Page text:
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Revving your engine

Started by robfturner, September 02, 2011, 03:25:54 PM

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robfturner

When shutting down an aircraft or marine engine, one shuts off the fuel supply then burns off what fuel remains in the line and carburetor by revving the engine 'til it stalls. This prevents raw gas from seeping down the cylinder walls and eventually contaminating the oil. When you do this in your car, revving before shutting down has the opposite effect. With a constant fuel supply, you're leaving a lot of raw gas to seep down the cylinder walls, washing off the lubrication and eventually running into the crankcase and diluting the oil. Best bet? Let the car idle a few seconds before shutting down. Your oil and engine will thank you and last longer. Metal type connection? I learned this from an old machinist that, at the time of the conversation, had fifty years on the job. His machines just sparkled!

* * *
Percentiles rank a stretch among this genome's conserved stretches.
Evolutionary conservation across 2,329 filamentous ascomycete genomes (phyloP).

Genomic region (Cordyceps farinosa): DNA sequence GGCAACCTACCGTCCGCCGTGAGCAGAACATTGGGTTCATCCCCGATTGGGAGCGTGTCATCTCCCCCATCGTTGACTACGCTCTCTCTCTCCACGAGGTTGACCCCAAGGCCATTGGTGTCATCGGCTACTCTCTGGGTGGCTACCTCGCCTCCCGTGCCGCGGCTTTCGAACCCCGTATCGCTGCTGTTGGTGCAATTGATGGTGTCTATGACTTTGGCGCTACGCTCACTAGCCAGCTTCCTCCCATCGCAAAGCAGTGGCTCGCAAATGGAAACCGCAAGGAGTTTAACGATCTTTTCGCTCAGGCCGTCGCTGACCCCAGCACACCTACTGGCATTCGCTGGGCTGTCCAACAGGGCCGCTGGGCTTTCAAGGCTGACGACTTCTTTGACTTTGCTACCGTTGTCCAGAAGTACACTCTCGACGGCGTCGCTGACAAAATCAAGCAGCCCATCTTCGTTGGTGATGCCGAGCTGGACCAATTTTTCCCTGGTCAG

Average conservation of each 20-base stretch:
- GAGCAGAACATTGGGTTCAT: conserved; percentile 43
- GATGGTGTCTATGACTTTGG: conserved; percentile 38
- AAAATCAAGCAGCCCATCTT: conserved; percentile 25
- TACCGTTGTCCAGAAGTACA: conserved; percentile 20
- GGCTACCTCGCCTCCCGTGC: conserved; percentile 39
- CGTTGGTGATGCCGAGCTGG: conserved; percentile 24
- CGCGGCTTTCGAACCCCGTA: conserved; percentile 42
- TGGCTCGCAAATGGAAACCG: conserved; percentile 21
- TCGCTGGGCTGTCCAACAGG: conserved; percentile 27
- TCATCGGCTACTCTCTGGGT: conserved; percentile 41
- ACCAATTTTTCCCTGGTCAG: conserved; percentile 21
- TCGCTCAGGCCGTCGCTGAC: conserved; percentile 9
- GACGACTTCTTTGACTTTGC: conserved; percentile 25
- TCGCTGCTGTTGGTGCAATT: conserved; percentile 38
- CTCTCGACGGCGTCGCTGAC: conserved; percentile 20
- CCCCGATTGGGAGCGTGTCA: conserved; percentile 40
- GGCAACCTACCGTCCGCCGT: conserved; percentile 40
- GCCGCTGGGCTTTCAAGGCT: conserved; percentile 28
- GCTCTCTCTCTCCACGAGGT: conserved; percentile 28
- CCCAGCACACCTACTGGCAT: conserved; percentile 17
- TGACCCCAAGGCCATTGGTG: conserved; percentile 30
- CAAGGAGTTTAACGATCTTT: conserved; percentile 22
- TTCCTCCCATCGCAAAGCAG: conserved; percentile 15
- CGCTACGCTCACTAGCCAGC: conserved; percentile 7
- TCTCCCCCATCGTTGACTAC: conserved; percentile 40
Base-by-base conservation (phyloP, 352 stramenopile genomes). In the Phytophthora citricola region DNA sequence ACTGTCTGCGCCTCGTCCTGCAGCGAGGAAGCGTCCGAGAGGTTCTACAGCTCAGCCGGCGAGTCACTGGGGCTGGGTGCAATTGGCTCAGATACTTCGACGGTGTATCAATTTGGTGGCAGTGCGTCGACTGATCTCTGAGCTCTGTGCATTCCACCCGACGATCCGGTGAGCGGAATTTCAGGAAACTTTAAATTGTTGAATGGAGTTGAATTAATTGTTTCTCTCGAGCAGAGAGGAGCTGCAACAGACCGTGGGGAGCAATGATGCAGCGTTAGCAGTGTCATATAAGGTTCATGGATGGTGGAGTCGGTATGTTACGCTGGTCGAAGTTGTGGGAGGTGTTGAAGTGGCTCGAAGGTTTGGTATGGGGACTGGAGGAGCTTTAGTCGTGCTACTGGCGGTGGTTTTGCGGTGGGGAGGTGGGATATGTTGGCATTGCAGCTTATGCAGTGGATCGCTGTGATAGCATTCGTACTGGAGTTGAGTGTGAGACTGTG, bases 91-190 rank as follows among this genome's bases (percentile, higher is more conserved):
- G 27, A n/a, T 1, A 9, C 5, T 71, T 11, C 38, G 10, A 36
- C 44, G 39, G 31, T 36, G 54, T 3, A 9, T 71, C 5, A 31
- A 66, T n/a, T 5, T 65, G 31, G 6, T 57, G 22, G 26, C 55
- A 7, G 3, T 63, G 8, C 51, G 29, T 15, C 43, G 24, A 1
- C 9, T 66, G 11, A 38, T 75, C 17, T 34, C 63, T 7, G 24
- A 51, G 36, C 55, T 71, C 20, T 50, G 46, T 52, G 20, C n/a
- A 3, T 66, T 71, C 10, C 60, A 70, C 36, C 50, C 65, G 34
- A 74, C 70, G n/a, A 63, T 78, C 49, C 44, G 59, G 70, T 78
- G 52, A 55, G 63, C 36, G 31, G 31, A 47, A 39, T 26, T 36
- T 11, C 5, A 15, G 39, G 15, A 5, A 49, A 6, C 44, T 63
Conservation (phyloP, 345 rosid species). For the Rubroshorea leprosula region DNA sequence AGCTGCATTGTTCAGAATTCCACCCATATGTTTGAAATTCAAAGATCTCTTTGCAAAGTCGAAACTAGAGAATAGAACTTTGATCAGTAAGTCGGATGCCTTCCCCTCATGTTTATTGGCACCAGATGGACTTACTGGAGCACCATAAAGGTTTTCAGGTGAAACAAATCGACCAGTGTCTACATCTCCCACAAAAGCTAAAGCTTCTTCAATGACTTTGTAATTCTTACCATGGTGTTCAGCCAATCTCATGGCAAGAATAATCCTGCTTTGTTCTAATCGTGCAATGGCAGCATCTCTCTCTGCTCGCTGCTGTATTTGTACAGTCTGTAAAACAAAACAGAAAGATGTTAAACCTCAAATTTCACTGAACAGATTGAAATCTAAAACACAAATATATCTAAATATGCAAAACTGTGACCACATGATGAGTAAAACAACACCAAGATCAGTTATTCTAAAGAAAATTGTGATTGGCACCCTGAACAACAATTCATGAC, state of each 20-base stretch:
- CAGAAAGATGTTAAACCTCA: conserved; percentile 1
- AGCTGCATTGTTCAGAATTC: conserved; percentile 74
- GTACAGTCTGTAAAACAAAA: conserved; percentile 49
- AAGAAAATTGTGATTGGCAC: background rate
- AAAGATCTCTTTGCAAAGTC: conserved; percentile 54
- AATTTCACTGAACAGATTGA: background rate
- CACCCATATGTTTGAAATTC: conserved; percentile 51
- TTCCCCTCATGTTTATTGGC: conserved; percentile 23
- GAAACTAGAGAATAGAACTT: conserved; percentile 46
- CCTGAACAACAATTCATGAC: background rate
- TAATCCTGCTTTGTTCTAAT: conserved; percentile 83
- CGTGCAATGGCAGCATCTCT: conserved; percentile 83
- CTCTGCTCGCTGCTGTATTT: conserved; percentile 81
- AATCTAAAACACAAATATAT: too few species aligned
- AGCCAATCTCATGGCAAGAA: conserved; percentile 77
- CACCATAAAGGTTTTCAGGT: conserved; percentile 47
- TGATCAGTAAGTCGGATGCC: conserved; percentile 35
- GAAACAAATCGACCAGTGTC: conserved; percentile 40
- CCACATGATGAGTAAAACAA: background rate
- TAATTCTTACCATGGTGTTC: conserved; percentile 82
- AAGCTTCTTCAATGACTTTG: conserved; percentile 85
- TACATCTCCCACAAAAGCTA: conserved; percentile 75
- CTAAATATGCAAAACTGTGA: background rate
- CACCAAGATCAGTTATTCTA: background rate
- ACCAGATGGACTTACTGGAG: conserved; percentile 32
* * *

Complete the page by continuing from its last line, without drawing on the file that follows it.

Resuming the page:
Dave Hughes

Thanks for the clarification Rob.

I thought the pilot with the Battle of Britain Memorial Flight would know his stuff!

Not surprised my dad didn't!
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